Sarah Walker looks at what technological trends the next decade will bring for the UK manufacturing sector
The subject of much debate, Industry 4.0 represents the most revolutionary change to affect the manufacturing sector in a number of years, with some even heralding it as the fourth industrial revolution. Driven by a need to capitalise on exploding levels of information, Industry 4.0 has the capacity to facilitate the ‘smart factory’ or the ‘factory of the future’, where the multiple data sources in place will result in increased automation, more accurate business insights and increased efficiencies.
Although the factory of the future may still be some years off for the majority of manufacturing businesses, the need to transform in preparation for this smarter way of working puts pressure on these businesses to embrace new technology now, to lay the foundations for future growth. In light of this, the most pressing issue for most manufacturers is what to do with the wealth of data they’re seeing flowing in and out of their organisation. For the fans of Big Data, they claim that all data must be valuable and therefore useful, but in reality, it’s futile to throw data at inefficient and outdated processes and systems. For those manufacturing businesses not wishing to be left behind, now is the time to start assessing existing business practices to put the solid framework in place upon which to build the factory of the future.
By its very nature, the factory of the future is a complex entity, made up of a series of complicated operations and processes. Therefore it requires solutions in place that are able to handle this level of intricacy. If stand-alone processes aren’t optimised from the outset, manufacturers will fail in their endeavours to achieve superior levels of performance throughout the business once processes are fully integrated, as is the requirement of the smart factory infrastructure. Software that enables a deeper understanding of the complex and interdependent nature of processes and business functions is a must for ensuring the business in good shape to meet the challenges that Industry 4.0 will bring.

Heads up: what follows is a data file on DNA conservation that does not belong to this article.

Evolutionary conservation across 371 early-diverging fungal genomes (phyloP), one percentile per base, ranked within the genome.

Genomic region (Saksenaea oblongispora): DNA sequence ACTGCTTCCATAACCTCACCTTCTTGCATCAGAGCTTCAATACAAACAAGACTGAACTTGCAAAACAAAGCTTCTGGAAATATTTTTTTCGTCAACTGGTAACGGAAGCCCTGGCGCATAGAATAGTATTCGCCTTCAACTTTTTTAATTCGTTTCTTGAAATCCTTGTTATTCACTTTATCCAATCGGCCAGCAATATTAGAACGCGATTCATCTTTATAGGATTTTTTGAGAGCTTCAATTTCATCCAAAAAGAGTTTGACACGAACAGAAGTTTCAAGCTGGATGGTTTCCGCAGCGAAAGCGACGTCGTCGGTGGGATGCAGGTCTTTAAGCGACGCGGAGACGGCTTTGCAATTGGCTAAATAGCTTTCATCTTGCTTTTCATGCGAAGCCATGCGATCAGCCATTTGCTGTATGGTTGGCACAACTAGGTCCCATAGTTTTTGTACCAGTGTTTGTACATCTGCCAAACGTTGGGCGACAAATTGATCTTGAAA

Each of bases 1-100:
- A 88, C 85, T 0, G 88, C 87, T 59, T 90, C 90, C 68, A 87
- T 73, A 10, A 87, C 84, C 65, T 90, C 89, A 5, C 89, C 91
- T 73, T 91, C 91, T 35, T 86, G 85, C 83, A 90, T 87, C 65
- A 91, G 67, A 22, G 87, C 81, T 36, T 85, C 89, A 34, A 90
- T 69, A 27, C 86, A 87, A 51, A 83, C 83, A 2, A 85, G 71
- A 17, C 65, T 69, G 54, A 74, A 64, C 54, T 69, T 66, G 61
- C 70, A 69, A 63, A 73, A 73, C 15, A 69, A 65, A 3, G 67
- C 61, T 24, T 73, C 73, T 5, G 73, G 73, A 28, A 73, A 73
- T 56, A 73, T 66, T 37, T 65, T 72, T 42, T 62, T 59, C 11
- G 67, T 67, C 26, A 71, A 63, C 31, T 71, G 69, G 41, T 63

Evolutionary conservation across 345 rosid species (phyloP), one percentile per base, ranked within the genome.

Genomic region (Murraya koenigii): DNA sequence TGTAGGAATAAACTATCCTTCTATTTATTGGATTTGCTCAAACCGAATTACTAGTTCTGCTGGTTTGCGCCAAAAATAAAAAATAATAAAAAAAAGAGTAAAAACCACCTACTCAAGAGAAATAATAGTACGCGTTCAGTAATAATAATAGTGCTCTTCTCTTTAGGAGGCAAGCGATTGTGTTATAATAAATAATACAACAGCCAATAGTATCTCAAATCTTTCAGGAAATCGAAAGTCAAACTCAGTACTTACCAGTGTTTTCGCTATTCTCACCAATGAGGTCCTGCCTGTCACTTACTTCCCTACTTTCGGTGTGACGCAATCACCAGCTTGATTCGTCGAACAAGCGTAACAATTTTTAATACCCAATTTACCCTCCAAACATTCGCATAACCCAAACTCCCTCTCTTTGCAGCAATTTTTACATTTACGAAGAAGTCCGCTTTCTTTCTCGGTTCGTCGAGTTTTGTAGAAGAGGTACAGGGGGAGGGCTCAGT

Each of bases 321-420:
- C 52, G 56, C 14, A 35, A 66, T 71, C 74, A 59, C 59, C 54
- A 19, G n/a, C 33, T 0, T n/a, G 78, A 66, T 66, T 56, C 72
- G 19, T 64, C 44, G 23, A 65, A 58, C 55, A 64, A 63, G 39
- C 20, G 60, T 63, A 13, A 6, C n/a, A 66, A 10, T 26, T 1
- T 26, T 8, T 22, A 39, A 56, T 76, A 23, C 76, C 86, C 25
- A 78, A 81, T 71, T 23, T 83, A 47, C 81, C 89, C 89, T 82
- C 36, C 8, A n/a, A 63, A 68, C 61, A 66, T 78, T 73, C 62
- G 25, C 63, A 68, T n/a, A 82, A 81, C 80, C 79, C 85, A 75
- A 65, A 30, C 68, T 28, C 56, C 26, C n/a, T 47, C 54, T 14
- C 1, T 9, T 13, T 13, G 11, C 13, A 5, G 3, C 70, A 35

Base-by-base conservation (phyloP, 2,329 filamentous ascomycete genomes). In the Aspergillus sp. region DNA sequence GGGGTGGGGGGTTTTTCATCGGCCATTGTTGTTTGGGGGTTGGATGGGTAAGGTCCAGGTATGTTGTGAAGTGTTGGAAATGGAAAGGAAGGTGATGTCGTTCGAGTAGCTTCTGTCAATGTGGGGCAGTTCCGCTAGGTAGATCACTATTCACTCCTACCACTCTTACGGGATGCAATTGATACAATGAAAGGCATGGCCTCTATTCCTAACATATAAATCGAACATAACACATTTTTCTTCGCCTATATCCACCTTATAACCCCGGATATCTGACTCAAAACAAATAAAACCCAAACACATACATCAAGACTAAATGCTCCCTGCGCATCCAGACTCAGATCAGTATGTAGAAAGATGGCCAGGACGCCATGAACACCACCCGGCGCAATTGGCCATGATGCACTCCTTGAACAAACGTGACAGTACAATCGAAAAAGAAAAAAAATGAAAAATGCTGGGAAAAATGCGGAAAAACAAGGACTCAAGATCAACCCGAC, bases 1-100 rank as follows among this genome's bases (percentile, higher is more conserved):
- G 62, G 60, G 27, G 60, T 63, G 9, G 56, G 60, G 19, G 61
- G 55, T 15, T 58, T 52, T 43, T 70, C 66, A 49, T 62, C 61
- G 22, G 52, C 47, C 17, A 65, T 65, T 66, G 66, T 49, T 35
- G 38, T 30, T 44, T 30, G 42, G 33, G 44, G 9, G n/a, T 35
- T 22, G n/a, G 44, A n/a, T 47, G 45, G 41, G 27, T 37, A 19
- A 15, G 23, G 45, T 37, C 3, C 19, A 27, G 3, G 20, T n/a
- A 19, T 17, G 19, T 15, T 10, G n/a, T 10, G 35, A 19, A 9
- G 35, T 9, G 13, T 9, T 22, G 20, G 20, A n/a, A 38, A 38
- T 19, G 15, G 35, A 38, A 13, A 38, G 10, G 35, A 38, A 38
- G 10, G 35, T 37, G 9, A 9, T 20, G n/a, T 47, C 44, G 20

The extension and expansion of supply chains is another integral part of the factory of the future, and the idea of the extended enterprise is one of the issues at the heart of the Industry 4.0 concept. For manufacturers in particular, this entails breaking down traditional business barriers to work even closer with customers, suppliers and industry bodies - with this level of collaborative working seen as the only way to optimise productivity. As such, manufacturers should already be proactively seeking solutions which help to integrate supply chain partners to improve not only operational performance but also the flow of materials and the overall agility of the business itself. Plus, when it comes to dealing more closely with suppliers and customers, manufacturers need to look beyond simple procurement, instead employing solutions which facilitate complete and open channels for communication and collaboration.
Optimised processes inevitably lead to shorter timescales and increased efficiencies, piling on the pressure to improve the overall agility of the business. While there is no quick-fix solution that will simply turn the factory of today into the factory of the future, by putting the groundwork in now to optimise processes and maximise collaborative working with supply chain partners, manufacturers will reach the levels of agility and efficiency required to fully embrace the smart factory concept when the time is right.
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